Attempting to Answer the Biggest Questions About UFC Fight Island

Tom TaylorContributor IJune 9, 2020

Attempting to Answer the Biggest Questions About UFC Fight Island

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    At long last, UFC President Dana White has revealed the location of his widely discussed Fight Island.

    While many fighters were surely hoping to compete in some tropical paradise in the Caribbean or the South Pacific, Fight Island is none other Yas Island in the Middle East.

    The UFC boss announced the news on his social media accounts on Tuesday morning. He also dropped the dates for the first four fight cards at this setting. The Fight Island fun will kick off with the UFC 251 pay-per-view on July 11 and continue with three more events over the following two weeks.  

    While the pertinent details of White's Fight Island plan are finally out in the open, many fans still have questions about what's to come.

    Allow us to aid you on your quest for answers.

Where Is Yas Island?

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    Yas Island is in Abu Dhabi, the capital and second-most populous city in the United Arab Emirates. The UAE is a country on the Arabian Peninsula. It shares land borders with Oman and Saudi Arabia and maritime borders with Qatar and Iran.

    Yas Island itself has a footprint of just under 10 square miles, making it a little less than half the size of Manhattan (22.7 square miles). According to Google Maps, it's about a 17-minute drive from the Abu Dhabi International Airport, so it's hardly the far-flung, exotic locale many fans were expecting from Fight Island.

    Yas Island is also the home of the Yas Marina Circuit, which has hosted the Formula One Abu Dhabi Grand Prix since 2009. In other words, it's no stranger to large sporting events.

What Do We Know About Yas Island?

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    The official UFC press release announcing Yas Island as the host of the upcoming Fight Island events referred to the whole scenario as "historic."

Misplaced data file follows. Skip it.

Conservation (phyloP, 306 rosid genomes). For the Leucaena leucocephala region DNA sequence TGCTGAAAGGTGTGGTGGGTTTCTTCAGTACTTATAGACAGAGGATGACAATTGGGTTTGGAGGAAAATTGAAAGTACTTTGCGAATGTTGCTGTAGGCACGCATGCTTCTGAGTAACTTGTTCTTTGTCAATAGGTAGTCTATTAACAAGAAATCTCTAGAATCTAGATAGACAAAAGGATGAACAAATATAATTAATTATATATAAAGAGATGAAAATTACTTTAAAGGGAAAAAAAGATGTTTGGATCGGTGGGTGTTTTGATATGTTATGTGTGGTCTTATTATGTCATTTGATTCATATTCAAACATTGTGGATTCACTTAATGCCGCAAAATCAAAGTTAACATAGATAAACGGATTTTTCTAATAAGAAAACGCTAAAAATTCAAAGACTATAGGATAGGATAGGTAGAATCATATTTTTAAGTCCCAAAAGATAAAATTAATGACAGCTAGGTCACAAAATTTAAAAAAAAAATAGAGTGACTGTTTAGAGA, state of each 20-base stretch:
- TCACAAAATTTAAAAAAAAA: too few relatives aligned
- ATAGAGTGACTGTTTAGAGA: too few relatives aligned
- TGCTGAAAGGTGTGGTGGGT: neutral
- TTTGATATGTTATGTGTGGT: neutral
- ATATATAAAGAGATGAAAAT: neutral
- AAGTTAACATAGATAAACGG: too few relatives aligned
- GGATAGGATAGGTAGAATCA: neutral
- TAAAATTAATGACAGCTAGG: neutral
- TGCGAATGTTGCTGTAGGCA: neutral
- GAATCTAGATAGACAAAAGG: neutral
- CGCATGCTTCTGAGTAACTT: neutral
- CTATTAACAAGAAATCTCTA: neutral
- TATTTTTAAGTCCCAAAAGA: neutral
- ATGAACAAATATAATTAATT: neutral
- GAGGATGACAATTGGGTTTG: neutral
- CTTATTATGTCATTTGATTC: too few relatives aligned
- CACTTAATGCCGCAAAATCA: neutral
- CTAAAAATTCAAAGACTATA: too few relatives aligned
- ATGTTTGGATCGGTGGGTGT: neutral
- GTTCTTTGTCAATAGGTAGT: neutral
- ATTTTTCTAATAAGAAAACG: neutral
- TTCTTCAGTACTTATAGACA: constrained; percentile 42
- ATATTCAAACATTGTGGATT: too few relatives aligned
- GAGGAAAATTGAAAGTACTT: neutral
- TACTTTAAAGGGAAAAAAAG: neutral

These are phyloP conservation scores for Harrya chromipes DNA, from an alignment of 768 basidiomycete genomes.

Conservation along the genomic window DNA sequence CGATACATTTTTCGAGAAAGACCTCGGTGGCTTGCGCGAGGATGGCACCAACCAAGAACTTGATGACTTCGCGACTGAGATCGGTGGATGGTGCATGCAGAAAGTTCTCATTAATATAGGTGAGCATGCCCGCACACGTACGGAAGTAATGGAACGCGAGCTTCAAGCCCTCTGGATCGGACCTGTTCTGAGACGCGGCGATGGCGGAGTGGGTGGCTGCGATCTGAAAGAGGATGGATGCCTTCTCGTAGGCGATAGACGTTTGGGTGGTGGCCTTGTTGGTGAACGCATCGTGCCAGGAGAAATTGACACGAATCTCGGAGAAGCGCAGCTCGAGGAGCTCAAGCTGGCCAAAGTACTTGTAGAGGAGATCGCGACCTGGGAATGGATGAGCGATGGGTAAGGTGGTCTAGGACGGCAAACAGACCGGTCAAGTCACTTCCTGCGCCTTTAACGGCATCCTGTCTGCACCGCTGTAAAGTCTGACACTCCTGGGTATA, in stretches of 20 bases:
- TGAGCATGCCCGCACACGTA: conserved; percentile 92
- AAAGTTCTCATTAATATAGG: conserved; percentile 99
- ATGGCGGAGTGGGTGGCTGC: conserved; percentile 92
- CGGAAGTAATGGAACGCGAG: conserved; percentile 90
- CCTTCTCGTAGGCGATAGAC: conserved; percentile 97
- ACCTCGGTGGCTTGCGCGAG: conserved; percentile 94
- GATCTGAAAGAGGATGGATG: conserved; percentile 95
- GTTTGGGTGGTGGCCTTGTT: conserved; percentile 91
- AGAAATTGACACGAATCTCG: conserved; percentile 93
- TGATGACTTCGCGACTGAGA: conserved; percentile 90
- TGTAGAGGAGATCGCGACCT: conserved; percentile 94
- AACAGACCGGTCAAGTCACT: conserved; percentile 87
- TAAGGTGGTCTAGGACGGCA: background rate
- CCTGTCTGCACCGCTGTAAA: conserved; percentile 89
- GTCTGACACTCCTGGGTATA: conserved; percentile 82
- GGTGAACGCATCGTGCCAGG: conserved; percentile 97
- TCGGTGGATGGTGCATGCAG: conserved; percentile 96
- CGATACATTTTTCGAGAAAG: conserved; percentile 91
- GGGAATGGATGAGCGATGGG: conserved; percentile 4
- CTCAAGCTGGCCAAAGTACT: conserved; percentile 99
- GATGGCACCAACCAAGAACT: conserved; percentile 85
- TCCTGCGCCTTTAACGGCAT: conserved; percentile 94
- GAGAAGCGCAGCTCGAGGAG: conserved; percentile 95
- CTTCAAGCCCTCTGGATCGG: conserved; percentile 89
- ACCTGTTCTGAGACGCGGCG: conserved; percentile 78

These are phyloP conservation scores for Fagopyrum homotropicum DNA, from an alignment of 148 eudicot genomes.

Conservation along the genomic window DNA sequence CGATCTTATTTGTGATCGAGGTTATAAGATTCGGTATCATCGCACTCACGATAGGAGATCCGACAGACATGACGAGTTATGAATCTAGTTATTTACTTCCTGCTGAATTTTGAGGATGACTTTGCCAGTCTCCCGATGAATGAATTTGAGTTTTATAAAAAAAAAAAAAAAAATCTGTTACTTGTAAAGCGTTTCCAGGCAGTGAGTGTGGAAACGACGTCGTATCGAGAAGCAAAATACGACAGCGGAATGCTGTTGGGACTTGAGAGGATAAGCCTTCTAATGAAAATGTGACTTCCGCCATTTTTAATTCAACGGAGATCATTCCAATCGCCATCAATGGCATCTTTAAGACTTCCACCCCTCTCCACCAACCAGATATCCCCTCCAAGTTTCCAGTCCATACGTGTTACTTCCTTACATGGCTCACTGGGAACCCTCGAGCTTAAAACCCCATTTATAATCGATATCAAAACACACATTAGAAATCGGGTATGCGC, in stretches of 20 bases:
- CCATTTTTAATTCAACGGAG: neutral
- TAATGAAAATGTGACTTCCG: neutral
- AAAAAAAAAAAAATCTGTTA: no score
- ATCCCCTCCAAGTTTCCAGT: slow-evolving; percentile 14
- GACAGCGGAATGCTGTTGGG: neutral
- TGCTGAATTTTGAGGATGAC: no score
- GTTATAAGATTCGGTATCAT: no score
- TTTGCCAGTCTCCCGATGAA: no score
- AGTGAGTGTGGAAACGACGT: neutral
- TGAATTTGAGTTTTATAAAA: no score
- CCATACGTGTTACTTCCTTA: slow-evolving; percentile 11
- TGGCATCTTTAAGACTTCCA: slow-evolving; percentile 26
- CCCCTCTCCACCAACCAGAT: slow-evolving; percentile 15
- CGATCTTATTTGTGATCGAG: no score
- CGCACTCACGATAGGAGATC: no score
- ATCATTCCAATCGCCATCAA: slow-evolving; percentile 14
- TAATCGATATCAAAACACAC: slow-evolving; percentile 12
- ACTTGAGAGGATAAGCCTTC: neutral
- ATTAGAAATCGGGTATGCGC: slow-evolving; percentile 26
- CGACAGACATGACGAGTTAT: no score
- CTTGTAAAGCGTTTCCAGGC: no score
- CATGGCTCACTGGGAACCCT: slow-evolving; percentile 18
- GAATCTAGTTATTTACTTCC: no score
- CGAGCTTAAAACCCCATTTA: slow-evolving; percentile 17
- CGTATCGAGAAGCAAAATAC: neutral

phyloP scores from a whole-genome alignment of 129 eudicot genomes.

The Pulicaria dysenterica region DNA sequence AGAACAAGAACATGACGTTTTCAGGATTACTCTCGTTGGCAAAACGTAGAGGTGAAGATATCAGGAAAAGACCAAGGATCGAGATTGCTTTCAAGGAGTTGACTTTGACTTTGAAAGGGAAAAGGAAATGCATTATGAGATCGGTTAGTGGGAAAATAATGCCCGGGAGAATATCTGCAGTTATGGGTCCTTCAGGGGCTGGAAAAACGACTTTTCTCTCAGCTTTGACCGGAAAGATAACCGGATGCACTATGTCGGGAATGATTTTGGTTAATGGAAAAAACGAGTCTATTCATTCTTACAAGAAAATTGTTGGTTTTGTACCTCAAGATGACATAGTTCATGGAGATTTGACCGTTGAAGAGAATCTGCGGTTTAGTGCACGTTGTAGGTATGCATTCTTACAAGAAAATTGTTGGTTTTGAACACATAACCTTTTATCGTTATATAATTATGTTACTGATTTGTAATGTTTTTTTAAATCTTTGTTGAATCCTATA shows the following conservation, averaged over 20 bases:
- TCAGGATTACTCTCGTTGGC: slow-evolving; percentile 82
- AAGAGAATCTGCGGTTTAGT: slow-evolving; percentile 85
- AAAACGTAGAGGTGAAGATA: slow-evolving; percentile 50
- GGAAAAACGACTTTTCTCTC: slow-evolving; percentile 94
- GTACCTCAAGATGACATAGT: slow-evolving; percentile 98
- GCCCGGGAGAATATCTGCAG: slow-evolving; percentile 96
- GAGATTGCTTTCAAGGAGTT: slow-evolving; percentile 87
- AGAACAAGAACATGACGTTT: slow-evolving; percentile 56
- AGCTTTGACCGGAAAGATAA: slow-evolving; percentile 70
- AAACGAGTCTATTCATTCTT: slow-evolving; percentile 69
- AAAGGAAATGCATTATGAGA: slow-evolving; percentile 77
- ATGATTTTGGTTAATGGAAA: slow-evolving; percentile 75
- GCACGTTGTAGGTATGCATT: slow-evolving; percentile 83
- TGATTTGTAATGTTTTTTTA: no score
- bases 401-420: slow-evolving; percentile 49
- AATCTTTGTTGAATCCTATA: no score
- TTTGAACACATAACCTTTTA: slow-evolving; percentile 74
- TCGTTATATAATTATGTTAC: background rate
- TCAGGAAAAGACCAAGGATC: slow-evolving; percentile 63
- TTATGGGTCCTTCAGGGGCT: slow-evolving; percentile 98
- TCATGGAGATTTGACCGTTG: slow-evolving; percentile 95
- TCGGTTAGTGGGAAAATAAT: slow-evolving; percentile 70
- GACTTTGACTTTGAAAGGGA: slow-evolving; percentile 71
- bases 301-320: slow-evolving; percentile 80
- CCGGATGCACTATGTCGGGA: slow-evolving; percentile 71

That's a stretch.  

    The UFC has already promoted two events on Yas Island. The first was UFC 112 in April 2010, which was headlined by a middleweight title fight between then-champion Anderson Silva and challenger Demian Maia. The second was UFC 242 last September, when Khabib Nurmagomedov defend the UFC lightweight strap with a submission win over Dustin Poirier.

    That event marked the beginning of a five-year partnership between the UFC and the Abu Dhabi Department of Culture and Tourism, so the infrastructure and business relationships required to promote UFC events on Yas Island are already well established.

    Unfortunately, the problems with promoting fight cards in Abu Dhabi are also well established at this point. The region is unbelievably hot in the summer. So hot that there have been legitimate concerns with respect to fighter safety during the UFC's previous visits to the city.

    To make matters worse, July is the second-hottest month of the year on average in Abu Dhabi. 

    Fight Island is going to feel a bit like the inside of slow cooker. 

How Many Events Are Occurring on Yas Island?

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    At the moment, there are four events scheduled to occur on Yas Island.

    The first will be the UFC 251 pay-per-view for July 11. UFC 251 will be headlined by a welterweight title fight between champion Kamaru Usman and top-ranked contender Gilbert Burns. It's also expected to feature two more title fights: a featherweight championship rematch between champion Alexander Volkanovski and Max Holloway and a bantamweight showdown between Petr Yan and Jose Aldo, who will be dueling for the division's vacant throne after Henry Cejudo's retirement.

    The second card on Yas Island is scheduled for July 15. That card is currently without a headliner but is expected to feature an interesting strawweight fight between former champion Carla Esparza and rising contender Marina Rodriguez.

    Next up is a card on July 18. This one will reportedly be headlined by a rematch for the vacant flyweight title between Deiveson Figueiredo and Joseph Benavidez.

    The last of the fight cards officially confirmed for Yas Island at this stage is on July 25. It's expected to be headlined by a middleweight fight between former champion Robert Whittaker and red-hot contender Darren Till.